While that's part of the lawsuit, more prominent are claims of racial discrimination and retaliation, with black employees claiming repeated abuse by white supervisors, preferential treatment toward Hispanic colleagues, and retaliation in response to complaints.

Two individual supervisors, for example, are charged with  referring to black employees as “black motherfucker,” “dumb black bitch,” “black monkey,” “piece of shit” and “nigger.”

Two have referred to an employee blind in one eye as “cyclops,” and “the one-eyed guy,” and an employee with a nose disorder as “the nose guy.”

There's been no official response yet though arena spokesman Barry Baum told the Daily News they, but take “allegations of this kind very seriously” and have "a zero tolerance policy for…

Behind the "empty railyards": 40 years of ATURA, Baruch's plan, and the city's diffidence

To supporters of Forest City Ratner's Atlantic Yards project, it's a long-awaited plan for long-overlooked land. "The Atlantic Yards area has been available for any developer in America for over 100 years,” declared Borough President Marty Markowitz at a 5/26/05 City Council hearing.

Charles Gargano, chairman of the Empire State Development Corporation, mused on 11/15/05 to WNYC's Brian Lehrer, “Isn’t it interesting that these railyards have sat for decades and decades and decades, and no one has done a thing about them.” Forest City Ratner spokesman Joe DePlasco, in a 12/19/04 New York Times article ("In a War of Words, One Has the Power to Wound") described the railyards as "an empty scar dividing the community."

But why exactly has the Metropolitan Transportation Authority’s Vanderbilt Yard never been developed? Do public officials have some responsibility?

At a hearing yesterday of the Brooklyn Borough Board Atlantic Yards Committee, Kate Suisma…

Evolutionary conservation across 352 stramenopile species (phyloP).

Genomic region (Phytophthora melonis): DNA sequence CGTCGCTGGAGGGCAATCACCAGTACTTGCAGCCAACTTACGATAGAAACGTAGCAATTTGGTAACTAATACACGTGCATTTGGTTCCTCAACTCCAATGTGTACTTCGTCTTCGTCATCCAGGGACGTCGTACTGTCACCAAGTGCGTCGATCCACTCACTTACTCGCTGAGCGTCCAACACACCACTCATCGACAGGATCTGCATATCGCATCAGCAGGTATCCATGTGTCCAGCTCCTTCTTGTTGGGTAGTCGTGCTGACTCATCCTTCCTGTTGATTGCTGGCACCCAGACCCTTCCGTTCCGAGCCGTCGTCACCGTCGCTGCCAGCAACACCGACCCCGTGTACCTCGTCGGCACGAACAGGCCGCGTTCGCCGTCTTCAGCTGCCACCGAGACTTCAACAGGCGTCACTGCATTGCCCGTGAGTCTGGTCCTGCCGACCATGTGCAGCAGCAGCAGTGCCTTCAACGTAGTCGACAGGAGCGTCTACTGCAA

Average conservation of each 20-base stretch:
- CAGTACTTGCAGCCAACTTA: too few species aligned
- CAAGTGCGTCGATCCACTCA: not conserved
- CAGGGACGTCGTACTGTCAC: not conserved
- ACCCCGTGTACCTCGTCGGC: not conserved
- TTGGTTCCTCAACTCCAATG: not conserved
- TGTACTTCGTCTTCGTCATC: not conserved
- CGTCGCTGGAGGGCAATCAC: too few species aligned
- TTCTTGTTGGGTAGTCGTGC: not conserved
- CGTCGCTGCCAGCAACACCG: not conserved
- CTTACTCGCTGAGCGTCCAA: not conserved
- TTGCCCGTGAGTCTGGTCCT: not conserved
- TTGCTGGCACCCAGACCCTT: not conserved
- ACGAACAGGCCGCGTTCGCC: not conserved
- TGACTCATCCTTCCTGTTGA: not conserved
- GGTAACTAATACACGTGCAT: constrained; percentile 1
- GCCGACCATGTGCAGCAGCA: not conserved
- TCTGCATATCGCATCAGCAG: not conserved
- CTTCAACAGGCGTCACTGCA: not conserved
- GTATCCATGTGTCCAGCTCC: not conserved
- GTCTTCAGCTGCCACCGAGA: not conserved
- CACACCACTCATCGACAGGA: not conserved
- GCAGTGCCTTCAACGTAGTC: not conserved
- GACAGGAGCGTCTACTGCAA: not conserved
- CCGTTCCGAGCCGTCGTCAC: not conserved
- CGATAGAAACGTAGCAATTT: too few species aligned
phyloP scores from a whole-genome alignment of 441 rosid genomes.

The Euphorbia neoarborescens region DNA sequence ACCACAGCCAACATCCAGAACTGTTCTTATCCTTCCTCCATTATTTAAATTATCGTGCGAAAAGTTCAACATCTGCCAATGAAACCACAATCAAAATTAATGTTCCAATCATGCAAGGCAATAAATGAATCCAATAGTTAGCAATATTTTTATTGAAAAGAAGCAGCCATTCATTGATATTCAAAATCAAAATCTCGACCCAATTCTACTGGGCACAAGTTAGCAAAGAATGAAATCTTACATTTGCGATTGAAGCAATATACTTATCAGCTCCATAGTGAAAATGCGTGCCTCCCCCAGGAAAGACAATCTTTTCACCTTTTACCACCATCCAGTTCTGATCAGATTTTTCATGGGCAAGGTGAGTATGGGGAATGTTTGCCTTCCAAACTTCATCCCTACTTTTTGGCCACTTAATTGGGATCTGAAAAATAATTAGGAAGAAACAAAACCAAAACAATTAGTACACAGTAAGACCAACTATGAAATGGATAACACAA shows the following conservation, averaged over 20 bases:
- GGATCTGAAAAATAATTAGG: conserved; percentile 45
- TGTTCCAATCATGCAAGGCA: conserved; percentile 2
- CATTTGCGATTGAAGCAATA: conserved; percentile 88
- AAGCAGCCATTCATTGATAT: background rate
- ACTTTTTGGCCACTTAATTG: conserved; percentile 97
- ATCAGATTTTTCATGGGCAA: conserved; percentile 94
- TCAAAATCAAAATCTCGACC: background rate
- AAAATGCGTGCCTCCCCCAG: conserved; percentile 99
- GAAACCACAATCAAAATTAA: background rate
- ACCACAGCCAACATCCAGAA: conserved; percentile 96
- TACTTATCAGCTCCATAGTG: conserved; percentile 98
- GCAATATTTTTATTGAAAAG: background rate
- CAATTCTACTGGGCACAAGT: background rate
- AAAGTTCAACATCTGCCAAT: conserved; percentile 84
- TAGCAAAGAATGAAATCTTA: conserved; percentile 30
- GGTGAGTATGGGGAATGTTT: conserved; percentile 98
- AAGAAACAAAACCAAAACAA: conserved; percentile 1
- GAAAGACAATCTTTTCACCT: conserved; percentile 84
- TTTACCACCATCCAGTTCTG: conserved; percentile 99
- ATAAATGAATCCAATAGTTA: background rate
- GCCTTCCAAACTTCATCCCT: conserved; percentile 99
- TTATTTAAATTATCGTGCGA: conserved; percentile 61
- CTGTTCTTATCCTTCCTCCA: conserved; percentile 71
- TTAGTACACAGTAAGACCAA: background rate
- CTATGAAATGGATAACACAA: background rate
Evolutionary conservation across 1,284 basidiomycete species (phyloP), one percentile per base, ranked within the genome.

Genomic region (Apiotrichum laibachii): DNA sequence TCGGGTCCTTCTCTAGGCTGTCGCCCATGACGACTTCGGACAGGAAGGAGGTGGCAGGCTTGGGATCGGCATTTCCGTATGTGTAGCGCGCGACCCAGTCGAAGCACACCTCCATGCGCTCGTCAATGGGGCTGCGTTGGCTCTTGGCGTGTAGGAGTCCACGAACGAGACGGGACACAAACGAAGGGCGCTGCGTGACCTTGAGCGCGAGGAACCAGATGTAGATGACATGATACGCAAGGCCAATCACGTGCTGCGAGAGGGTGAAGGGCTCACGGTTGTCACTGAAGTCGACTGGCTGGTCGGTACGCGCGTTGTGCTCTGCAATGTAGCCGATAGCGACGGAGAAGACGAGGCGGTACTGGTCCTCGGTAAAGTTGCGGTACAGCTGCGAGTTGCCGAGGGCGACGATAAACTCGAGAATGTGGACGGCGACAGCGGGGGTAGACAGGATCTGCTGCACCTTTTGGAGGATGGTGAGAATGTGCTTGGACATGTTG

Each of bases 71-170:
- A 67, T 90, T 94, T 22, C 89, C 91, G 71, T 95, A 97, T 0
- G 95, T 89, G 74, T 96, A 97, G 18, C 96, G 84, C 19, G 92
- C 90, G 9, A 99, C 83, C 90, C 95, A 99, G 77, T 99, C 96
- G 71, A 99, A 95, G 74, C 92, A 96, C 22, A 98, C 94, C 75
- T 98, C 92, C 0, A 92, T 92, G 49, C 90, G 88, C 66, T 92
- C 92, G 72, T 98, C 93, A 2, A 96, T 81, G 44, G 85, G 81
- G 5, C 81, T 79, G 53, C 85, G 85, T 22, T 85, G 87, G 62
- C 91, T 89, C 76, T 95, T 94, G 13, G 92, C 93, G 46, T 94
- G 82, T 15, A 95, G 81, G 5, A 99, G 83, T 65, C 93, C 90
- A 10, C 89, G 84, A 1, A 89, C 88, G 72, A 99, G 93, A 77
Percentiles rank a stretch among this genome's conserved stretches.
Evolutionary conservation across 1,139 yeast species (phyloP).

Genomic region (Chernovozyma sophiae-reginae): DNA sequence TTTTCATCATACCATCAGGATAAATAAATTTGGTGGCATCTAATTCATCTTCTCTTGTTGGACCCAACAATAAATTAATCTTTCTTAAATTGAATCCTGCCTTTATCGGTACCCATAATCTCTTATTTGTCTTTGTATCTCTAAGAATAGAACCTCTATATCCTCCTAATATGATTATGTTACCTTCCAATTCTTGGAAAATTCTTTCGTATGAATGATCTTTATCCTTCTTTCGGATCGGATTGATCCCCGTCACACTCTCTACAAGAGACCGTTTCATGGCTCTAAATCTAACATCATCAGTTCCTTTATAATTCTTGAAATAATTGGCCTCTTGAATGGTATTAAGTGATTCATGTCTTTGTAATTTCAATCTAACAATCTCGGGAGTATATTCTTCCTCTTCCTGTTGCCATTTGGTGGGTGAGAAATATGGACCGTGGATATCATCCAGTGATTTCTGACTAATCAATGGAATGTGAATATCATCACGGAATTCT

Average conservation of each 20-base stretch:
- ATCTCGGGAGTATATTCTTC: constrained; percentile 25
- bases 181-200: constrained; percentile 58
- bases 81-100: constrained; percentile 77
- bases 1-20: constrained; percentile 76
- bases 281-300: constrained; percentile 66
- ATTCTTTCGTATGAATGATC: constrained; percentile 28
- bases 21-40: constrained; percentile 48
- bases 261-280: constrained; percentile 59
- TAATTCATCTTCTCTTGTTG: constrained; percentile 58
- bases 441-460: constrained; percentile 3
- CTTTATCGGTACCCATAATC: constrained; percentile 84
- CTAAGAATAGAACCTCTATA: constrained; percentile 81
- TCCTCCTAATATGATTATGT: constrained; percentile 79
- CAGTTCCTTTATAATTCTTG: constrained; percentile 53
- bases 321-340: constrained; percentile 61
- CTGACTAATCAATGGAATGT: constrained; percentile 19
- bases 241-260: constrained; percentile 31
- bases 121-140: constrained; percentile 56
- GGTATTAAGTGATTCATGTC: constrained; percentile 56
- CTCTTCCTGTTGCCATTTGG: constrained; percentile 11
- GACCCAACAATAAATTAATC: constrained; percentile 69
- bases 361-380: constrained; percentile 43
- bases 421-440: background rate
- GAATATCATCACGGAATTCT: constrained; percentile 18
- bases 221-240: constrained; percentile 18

Barclays Center event June 11 to protest plans to expand Israeli draft; questions about logistics

At right is a photo of a poster spotted in Hasidic Williamsburg right. Clearly there's an event scheduled at the Barclays Center aimed at the Haredi Jewish community (strict Orthodox Jews who reject secular culture), but the lack of English text makes it cryptic.

The website Matzav.com explains, Protest Against Israeli Draft of Bnei Yeshiva Rescheduled for Barclays Center:
A large asifa to protest the drafting of bnei yeshiva in Eretz Yisroel into the Israeli army that had been set to take place this month will instead be held on Sunday, 17 Sivan/June 11, at the Barclays Center in Downtown Brooklyn, NY. So attendees at a big gathering will protest an apparent change of policy that will make it much more difficult for traditional Orthodox Jewish students--both Hasidic (who follow a rebbe) and non-Hasidic (who don't)--to get deferments from the draft. Comments on the Yeshiva World website explain some of the debate.

The logistical questions

What's unclear is how large the ev…

Atlanta's Atlantic Yards moves ahead

First mentioned in April, the Atlantic Yards project in Atlanta is moving ahead--and has the potential to nudge Atlantic Yards in Brooklyn further down in Google searches.

According to a 5/30/17 press release, Hines and Invesco Real Estate Announce T3 West Midtown and Atlantic Yards:
Hines, the international real estate firm, and Invesco Real Estate, a global real estate investment manager, today announced a joint venture on behalf of one of Invesco Real Estate’s institutional clients to develop two progressive office projects in Atlanta totalling 700,000 square feet. T3 West Midtown will be a 200,000-square-foot heavy timber office development and Atlantic Yards will consist of 500,000 square feet of progressive office space in two buildings. Both projects are located on sites within Atlantic Station in the flourishing Midtown submarket.